Really Is A Shame

Poem By Robert Rorabeck

Can I forget my mother’s cooking skills,
Her punishments and kind advice at times?
Can I forget the games at school and drills,
My kindergarten teacher who taught rhymes?

Can I forget my siblings and my friends,
My father’s knowledge great that goaded me?
Can I forget my sins and my amends,
And how I asked God’s forgiveness dearly?

Can I forget the mosquitoes and ants,
That bit each one of us in yester-life?
Can I forget my hunger-pangs, half-pants,
My walks to school in rain and sun and strife?

My childhood years were filled with sadness, joys,
Innocent mistakes, tears and not much toys!

Dedicated to all today, on Mother Mary’s birthday
Copyright by Dr John Celes 9-8-2005

Comments about Really Is A Shame

There is no comment submitted by members.

Rating Card

5 out of 5
0 total ratings

Other poems of RORABECK

A Flower In The Rain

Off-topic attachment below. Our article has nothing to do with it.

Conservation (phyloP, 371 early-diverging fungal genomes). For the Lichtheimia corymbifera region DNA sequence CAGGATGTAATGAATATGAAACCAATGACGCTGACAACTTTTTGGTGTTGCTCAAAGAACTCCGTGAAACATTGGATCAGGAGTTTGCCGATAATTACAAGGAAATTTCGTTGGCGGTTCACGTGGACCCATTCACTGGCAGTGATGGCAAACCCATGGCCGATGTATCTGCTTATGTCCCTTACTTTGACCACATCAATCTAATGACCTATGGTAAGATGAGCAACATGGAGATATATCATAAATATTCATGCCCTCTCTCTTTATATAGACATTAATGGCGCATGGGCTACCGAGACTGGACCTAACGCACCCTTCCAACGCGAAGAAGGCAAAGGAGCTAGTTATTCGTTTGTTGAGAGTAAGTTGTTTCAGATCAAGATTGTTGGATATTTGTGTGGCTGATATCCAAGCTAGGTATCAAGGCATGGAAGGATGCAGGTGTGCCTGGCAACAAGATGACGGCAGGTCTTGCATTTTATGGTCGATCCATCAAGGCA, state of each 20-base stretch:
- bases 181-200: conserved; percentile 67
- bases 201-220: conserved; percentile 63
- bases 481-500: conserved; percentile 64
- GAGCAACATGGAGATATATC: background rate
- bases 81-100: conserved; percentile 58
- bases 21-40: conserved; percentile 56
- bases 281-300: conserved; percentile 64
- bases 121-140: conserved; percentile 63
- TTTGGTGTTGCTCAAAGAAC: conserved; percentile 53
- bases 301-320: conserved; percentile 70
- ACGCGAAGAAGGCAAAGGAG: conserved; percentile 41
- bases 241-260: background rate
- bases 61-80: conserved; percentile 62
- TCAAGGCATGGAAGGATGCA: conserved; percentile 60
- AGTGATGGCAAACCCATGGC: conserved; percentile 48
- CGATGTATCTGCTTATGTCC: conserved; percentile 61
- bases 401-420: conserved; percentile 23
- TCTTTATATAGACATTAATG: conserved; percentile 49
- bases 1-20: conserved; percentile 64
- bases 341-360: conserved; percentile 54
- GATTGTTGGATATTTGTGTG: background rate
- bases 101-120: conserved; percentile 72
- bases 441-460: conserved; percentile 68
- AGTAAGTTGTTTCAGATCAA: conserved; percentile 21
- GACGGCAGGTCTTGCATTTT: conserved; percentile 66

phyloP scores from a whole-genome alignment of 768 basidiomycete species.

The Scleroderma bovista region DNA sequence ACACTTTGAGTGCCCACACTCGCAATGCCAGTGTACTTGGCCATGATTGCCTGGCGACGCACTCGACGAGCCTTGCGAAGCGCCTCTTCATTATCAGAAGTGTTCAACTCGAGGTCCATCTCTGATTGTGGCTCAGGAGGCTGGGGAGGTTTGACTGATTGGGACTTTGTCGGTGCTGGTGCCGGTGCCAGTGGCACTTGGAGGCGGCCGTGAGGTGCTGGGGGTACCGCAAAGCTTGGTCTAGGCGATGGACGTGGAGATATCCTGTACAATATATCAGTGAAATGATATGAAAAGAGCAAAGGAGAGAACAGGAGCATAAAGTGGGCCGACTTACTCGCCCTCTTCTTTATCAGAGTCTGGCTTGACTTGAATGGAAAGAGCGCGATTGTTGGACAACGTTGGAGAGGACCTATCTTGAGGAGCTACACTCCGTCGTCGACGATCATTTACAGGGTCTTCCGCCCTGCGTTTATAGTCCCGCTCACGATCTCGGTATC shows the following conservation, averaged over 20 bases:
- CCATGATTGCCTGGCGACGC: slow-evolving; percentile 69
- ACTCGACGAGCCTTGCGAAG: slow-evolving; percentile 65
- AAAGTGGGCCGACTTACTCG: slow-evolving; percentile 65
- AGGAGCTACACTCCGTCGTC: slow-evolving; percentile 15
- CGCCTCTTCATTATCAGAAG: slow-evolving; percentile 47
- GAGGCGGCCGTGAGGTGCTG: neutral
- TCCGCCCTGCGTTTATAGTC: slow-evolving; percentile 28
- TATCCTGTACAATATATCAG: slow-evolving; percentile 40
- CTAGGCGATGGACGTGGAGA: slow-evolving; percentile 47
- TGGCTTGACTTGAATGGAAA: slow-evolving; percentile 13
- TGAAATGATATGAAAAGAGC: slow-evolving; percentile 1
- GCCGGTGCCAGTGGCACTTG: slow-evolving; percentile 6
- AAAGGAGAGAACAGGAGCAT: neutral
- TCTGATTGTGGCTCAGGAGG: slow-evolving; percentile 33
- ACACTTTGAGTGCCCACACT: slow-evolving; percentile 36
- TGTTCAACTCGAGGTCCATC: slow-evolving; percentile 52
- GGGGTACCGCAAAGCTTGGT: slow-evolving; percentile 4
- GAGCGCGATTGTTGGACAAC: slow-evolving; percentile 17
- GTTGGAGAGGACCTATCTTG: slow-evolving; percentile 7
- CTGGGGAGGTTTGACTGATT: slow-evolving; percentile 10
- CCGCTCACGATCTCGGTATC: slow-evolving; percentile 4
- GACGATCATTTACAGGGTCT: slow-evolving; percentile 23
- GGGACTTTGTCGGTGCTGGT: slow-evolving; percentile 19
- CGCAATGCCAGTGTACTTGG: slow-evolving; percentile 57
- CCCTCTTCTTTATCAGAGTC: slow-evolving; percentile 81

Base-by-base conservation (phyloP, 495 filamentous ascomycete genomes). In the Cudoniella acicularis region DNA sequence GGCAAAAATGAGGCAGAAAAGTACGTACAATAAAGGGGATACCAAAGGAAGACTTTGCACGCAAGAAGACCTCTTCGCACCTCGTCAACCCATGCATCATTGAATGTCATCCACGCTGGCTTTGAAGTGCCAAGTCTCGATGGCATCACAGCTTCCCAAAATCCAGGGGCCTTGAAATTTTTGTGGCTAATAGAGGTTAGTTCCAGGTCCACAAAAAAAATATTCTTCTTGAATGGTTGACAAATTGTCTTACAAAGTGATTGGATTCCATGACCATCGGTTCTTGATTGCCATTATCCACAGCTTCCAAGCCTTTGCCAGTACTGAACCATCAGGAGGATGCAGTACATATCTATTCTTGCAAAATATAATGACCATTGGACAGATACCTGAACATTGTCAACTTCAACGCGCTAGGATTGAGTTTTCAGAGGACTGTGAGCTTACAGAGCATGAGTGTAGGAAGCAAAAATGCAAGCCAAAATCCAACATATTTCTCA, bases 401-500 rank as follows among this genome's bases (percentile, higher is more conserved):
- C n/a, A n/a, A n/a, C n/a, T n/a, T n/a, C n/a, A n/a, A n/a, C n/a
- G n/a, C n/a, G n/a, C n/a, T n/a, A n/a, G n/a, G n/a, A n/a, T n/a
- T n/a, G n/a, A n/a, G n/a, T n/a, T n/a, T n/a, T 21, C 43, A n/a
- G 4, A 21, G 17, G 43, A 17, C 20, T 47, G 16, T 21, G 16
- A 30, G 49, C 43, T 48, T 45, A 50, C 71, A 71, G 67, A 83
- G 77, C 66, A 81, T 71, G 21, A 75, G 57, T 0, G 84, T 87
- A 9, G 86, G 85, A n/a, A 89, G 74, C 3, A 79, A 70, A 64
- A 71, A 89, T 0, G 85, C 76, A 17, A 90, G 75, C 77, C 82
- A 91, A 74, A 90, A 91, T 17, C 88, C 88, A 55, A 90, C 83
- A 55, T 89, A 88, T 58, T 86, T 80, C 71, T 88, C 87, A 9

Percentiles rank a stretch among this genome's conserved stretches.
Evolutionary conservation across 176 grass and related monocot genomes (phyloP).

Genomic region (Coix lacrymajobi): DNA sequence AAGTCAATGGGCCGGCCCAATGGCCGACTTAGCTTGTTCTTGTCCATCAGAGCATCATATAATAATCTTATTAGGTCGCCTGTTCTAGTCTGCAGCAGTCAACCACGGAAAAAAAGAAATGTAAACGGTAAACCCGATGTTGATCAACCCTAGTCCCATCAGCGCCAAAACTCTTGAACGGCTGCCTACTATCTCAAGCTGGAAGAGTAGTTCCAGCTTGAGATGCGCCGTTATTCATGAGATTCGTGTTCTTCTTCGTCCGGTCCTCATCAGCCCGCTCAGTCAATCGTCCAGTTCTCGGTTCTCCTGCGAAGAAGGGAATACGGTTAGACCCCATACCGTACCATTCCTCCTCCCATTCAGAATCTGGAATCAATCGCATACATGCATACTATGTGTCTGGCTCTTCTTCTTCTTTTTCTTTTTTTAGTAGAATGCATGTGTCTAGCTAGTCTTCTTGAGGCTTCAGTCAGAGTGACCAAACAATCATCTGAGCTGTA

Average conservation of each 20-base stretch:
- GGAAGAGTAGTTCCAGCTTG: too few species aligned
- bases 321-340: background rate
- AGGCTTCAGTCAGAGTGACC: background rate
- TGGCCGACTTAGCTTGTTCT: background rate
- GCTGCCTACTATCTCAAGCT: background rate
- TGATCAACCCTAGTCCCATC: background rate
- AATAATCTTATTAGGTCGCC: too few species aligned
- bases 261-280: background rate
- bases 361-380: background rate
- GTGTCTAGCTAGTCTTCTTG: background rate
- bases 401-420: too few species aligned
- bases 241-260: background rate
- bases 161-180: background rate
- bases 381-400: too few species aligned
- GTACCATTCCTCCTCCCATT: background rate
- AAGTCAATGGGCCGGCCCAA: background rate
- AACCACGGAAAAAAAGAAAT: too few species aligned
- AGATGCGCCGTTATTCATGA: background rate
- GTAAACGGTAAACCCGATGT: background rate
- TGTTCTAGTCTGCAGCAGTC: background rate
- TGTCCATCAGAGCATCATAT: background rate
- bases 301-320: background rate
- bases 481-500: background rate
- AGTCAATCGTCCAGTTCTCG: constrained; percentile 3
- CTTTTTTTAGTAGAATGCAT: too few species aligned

I want to fall on you like rain
upon a wildflower
Opening new reason from you
Scaring all the old bees away from

Alice And The Spooks

Little girls in little blonde curls
In reddish frilly messes
Eat their lunch alone,
Served by brunette waitresses

A Single Kiss

Well, it is raining, and the raindrops make
Furtive areolas in the puddles of muddy bellies,
And their mists are like nebulous shrouds,
And unfertilized thoughts of maidens dreaming of

According To Death

With others old and gray,
Or not so old at all—Maybe they will
Mostly be fair haired and young,
If it should be a tragedy. Who knows?


When you are on the highway
going down the lines like
words of the poem pull over
for the ambulance her red light

Dorothy In The New America

When Dorothy got to Oz,
She crawled out her window and said,
“Is this still America? ”
Because she felt so strange,